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On June 6, 1944, American, British, and Canadian forces stormed the 50-mile stretch of coastline in northwest France in the largest seaborne invasion in history. go.usa.gov/xme2s #DDay75
Over 150,000 troops, 7,000 ships, and over 13,000 aircraft were involved. Twenty-four thousand soldiers descended by air, the rest by sea. #DDay75
The massive armada included over 7,000 ships and landing craft manned by over 195,000 naval personnel from eight Allied countries. The troops were Americans, Britons, and Canadians, but members of the Free French and many other nations also participated. #DDay75
The giant invasion had taken years to organize. Hundreds of thousands of troops had been assembled in southern England and intensively trained for the complicated amphibious action against Normandy. #DDay75
Original caption: “Jeeps Being Driven into the Open Doors of a LCT in Preparation for the Normandy Invasion, 6/1944” #DDay75

The invention of small "Higgins" boats that could transport military equipment to the beaches without the use of wharves or docks was crucial. This is the patent sketch for Andrew Higgins' landing boat, dated February 15, 1944, just four months before D-Day. #DDay75
The original invasion was scheduled for June 5, but severe weather meant that Gen. Dwight D. Eisenhower had to postpone the operation to the next day. On June 5, Eisenhower spoke to paratroopers in England just before they boarded their airplanes. #DDay75
In his order of the day, Eisenhower emphasized the importance of their mission and wished them good luck. The order was distributed to thousands of Allied soldiers, and is currently on display at the National Archives Museum. go.usa.gov/xmMk6 #DDay75
Eisenhower also drafted a message in case of failure, in which he took full responsibility and praised the actions and bravery of those on the ground. His "In Case of Failure" message is mistakenly dated for "July" 5 instead of "June" 5. @IkeLibrary #DDay75
As they crossed the English channel on @USCG LCIs, soldiers ate K rations and soup from the top of 22mm ready boxes. Original caption: “Ahead lies the coast of France, but for the moment chow is the important thing. You can't fight on a hollow stomach.” #DDay75
Original caption: ”Four Coast Guardsmen, serving as scouts and proceeding in an LCM to the French invasion beach shortly before H Hour, get their heads together and display their full accord with General Sherman on the subject of war.” #DDay75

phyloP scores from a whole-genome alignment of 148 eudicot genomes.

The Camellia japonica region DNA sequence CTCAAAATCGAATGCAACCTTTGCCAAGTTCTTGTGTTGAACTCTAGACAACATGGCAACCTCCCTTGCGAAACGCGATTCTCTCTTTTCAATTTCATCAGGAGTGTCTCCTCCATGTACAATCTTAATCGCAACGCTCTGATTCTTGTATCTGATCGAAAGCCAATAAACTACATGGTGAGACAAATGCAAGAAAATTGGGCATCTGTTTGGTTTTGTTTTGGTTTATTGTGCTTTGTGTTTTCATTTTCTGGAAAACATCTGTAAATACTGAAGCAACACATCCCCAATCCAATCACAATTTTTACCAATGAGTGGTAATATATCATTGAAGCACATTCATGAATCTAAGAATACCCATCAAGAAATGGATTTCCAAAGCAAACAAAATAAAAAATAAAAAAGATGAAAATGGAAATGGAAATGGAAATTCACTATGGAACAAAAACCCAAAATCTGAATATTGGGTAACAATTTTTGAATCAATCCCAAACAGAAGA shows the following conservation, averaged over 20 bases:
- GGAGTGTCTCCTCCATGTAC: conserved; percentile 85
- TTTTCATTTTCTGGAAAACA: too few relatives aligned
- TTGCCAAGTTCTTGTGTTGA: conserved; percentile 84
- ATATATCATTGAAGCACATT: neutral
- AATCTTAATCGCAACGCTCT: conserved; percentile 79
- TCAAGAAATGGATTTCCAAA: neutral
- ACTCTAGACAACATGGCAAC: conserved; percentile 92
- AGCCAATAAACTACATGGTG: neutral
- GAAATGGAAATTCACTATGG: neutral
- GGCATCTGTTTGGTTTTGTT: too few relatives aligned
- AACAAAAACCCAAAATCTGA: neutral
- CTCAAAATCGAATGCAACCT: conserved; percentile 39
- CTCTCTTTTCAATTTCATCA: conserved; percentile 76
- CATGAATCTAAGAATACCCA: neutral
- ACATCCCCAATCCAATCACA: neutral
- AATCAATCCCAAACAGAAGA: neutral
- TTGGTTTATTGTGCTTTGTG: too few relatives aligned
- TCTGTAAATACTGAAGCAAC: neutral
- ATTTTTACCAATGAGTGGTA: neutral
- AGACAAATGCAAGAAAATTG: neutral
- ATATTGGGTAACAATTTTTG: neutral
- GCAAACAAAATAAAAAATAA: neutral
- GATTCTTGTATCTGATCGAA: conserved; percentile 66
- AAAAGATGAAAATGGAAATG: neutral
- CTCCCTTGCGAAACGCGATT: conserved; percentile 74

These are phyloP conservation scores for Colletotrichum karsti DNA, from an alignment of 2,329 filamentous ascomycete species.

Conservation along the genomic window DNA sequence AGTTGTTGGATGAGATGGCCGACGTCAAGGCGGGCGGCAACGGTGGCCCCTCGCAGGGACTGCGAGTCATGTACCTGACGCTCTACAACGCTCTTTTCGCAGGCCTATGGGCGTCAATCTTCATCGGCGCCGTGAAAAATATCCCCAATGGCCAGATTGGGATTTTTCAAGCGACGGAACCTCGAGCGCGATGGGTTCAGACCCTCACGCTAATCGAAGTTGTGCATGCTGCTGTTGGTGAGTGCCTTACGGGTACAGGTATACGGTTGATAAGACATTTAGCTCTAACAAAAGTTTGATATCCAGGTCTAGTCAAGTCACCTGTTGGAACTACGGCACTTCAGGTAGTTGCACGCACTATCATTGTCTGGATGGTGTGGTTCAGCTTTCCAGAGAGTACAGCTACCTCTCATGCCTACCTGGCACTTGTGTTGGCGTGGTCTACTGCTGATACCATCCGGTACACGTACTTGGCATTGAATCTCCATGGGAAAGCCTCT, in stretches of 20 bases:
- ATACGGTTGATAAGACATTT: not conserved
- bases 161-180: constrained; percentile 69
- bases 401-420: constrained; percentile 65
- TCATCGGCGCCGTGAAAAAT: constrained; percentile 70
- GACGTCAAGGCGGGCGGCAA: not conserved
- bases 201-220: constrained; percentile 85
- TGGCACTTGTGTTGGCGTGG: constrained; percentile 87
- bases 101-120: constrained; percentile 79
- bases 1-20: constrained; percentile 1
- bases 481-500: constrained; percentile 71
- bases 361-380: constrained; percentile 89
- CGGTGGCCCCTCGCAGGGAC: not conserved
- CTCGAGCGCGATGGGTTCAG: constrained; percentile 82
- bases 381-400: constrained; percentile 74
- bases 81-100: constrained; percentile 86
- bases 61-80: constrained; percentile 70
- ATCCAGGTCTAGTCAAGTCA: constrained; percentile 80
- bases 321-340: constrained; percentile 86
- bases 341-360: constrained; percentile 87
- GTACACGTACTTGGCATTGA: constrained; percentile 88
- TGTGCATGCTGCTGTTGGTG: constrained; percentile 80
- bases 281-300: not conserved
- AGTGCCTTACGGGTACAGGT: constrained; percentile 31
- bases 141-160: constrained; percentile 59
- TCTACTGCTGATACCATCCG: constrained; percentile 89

There were five naval assault divisions to the beaches of Normandy, France. The beaches were given the code names Utah, Omaha, Gold, Juno, and Sword. Because of the tides, the attacks on the beaches were not simultaneous. #DDay75

The first took place at 04:55 at Utah, followed by Omaha, Gold, Juno, and ending at Sword at 07:25. Assault troops waded ashore carrying their equipment. #DDay75
Read the combat interview of seven survivors from Company A, 116th Infantry Regiment, 29th Infantry Division. catalog.archives.gov/id/596372 #DDay75
Back in Washington, FDR and his advisors waited anxiously for early news about the operation. At 8 am (London time) on June 6, General Eisenhower cabled this top secret preliminary progress report. #DDay75 @FDRLibrary @IkeLibrary
None of the Allies’ first-day objectives had been achieved on June 6, and they suffered heavy casualties: an estimated 10,000 were killed, wounded, or missing in action. Of those, 6,603 were Americans; 2,700 British; and 946 Canadians. #DDay75
Despite their losses, the Allied forces were able to establish a foothold on the beaches that they would continue to consolidate with more fighting. #DDay75
The Allies installed vast landing platforms, like this one at Omaha Beach made by #Seabees, that extended 1000 feet into the Channel. By June 30, over 850,000 men, 148,000 vehicles, and 570,000 tons of supplies had landed on the Normandy shores. #DDay75 catalog.archives.gov/id/6682629
As news of the successful invasion was announced to the American people, President Roosevelt called upon his countrymen to join with him in prayer: “Men’s souls will be shaken with the violences of war.” #DDay75 @FDRLibrary
Operation Overlord concluded at the end of August. Paris was liberated on August 25, and German forces retreated across the Seine five days later. Thanks to the success at Normandy, Allied troops were able to lay the foundation for the final defeat of the Nazis. #DDay75
We remember the sacrifices of those who fought at D-Day, and we are honored to hold their stories in safekeeping at the National Archives. You can explore our holdings here: archives.gov/research/milit… #DDay75
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